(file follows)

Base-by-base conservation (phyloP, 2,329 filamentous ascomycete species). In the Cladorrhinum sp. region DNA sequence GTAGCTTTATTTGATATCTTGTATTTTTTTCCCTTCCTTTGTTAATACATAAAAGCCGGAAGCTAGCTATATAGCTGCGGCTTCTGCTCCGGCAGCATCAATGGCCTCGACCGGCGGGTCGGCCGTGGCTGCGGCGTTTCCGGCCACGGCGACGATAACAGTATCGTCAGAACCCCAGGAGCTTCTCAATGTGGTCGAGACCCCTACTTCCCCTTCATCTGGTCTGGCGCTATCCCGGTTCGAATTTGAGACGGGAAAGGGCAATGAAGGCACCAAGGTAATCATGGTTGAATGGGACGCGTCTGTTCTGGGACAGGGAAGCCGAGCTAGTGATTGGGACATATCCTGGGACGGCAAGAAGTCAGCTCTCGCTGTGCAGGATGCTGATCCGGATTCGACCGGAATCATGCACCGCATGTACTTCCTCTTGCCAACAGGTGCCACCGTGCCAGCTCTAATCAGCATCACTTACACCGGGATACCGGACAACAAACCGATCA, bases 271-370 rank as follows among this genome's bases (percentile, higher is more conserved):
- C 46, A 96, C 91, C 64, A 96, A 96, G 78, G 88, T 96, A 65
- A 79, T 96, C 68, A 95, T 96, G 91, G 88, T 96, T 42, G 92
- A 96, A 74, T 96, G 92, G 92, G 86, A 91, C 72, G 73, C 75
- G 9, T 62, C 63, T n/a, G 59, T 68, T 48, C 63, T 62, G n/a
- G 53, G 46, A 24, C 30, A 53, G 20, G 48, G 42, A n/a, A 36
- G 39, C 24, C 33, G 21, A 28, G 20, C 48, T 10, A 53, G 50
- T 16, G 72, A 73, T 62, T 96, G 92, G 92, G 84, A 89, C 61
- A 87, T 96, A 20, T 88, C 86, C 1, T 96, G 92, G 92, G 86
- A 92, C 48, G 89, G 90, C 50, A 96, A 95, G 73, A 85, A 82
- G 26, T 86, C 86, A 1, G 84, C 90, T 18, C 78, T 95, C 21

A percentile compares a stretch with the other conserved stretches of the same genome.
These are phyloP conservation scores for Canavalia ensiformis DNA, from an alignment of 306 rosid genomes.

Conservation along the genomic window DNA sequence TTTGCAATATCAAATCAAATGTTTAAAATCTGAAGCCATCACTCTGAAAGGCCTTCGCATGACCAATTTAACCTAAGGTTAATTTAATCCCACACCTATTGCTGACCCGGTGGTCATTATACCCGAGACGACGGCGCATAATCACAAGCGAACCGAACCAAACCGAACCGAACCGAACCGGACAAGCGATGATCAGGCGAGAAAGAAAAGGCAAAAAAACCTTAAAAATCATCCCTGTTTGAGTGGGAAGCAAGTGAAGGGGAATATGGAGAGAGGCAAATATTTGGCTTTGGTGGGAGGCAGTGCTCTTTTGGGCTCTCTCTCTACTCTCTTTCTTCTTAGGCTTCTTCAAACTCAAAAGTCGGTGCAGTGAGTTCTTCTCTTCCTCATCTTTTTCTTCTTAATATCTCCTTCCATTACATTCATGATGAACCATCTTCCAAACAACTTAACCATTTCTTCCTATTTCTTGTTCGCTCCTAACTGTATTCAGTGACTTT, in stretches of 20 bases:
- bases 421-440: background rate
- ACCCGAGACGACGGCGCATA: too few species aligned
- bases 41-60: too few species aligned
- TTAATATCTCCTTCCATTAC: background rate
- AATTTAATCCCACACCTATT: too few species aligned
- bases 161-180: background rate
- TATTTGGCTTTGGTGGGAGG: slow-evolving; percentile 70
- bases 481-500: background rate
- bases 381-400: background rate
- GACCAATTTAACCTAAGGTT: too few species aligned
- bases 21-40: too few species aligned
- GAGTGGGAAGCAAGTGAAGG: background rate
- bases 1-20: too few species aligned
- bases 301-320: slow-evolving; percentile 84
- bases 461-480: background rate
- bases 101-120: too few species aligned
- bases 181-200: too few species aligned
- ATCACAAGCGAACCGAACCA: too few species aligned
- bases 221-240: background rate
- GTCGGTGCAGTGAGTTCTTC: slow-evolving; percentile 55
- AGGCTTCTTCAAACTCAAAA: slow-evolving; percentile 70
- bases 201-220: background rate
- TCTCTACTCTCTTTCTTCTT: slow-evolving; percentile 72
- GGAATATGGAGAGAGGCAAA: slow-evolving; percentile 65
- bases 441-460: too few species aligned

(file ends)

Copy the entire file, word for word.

Base-by-base conservation (phyloP, 2,329 filamentous ascomycete species). In the Cladorrhinum sp. region DNA sequence GTAGCTTTATTTGATATCTTGTATTTTTTTCCCTTCCTTTGTTAATACATAAAAGCCGGAAGCTAGCTATATAGCTGCGGCTTCTGCTCCGGCAGCATCAATGGCCTCGACCGGCGGGTCGGCCGTGGCTGCGGCGTTTCCGGCCACGGCGACGATAACAGTATCGTCAGAACCCCAGGAGCTTCTCAATGTGGTCGAGACCCCTACTTCCCCTTCATCTGGTCTGGCGCTATCCCGGTTCGAATTTGAGACGGGAAAGGGCAATGAAGGCACCAAGGTAATCATGGTTGAATGGGACGCGTCTGTTCTGGGACAGGGAAGCCGAGCTAGTGATTGGGACATATCCTGGGACGGCAAGAAGTCAGCTCTCGCTGTGCAGGATGCTGATCCGGATTCGACCGGAATCATGCACCGCATGTACTTCCTCTTGCCAACAGGTGCCACCGTGCCAGCTCTAATCAGCATCACTTACACCGGGATACCGGACAACAAACCGATCA, bases 271-370 rank as follows among this genome's bases (percentile, higher is more conserved):
- C 46, A 96, C 91, C 64, A 96, A 96, G 78, G 88, T 96, A 65
- A 79, T 96, C 68, A 95, T 96, G 91, G 88, T 96, T 42, G 92
- A 96, A 74, T 96, G 92, G 92, G 86, A 91, C 72, G 73, C 75
- G 9, T 62, C 63, T n/a, G 59, T 68, T 48, C 63, T 62, G n/a
- G 53, G 46, A 24, C 30, A 53, G 20, G 48, G 42, A n/a, A 36
- G 39, C 24, C 33, G 21, A 28, G 20, C 48, T 10, A 53, G 50
- T 16, G 72, A 73, T 62, T 96, G 92, G 92, G 84, A 89, C 61
- A 87, T 96, A 20, T 88, C 86, C 1, T 96, G 92, G 92, G 86
- A 92, C 48, G 89, G 90, C 50, A 96, A 95, G 73, A 85, A 82
- G 26, T 86, C 86, A 1, G 84, C 90, T 18, C 78, T 95, C 21

A percentile compares a stretch with the other conserved stretches of the same genome.
These are phyloP conservation scores for Canavalia ensiformis DNA, from an alignment of 306 rosid genomes.

Conservation along the genomic window DNA sequence TTTGCAATATCAAATCAAATGTTTAAAATCTGAAGCCATCACTCTGAAAGGCCTTCGCATGACCAATTTAACCTAAGGTTAATTTAATCCCACACCTATTGCTGACCCGGTGGTCATTATACCCGAGACGACGGCGCATAATCACAAGCGAACCGAACCAAACCGAACCGAACCGAACCGGACAAGCGATGATCAGGCGAGAAAGAAAAGGCAAAAAAACCTTAAAAATCATCCCTGTTTGAGTGGGAAGCAAGTGAAGGGGAATATGGAGAGAGGCAAATATTTGGCTTTGGTGGGAGGCAGTGCTCTTTTGGGCTCTCTCTCTACTCTCTTTCTTCTTAGGCTTCTTCAAACTCAAAAGTCGGTGCAGTGAGTTCTTCTCTTCCTCATCTTTTTCTTCTTAATATCTCCTTCCATTACATTCATGATGAACCATCTTCCAAACAACTTAACCATTTCTTCCTATTTCTTGTTCGCTCCTAACTGTATTCAGTGACTTT, in stretches of 20 bases:
- bases 421-440: background rate
- ACCCGAGACGACGGCGCATA: too few species aligned
- bases 41-60: too few species aligned
- TTAATATCTCCTTCCATTAC: background rate
- AATTTAATCCCACACCTATT: too few species aligned
- bases 161-180: background rate
- TATTTGGCTTTGGTGGGAGG: slow-evolving; percentile 70
- bases 481-500: background rate
- bases 381-400: background rate
- GACCAATTTAACCTAAGGTT: too few species aligned
- bases 21-40: too few species aligned
- GAGTGGGAAGCAAGTGAAGG: background rate
- bases 1-20: too few species aligned
- bases 301-320: slow-evolving; percentile 84
- bases 461-480: background rate
- bases 101-120: too few species aligned
- bases 181-200: too few species aligned
- ATCACAAGCGAACCGAACCA: too few species aligned
- bases 221-240: background rate
- GTCGGTGCAGTGAGTTCTTC: slow-evolving; percentile 55
- AGGCTTCTTCAAACTCAAAA: slow-evolving; percentile 70
- bases 201-220: background rate
- TCTCTACTCTCTTTCTTCTT: slow-evolving; percentile 72
- GGAATATGGAGAGAGGCAAA: slow-evolving; percentile 65
- bases 441-460: too few species aligned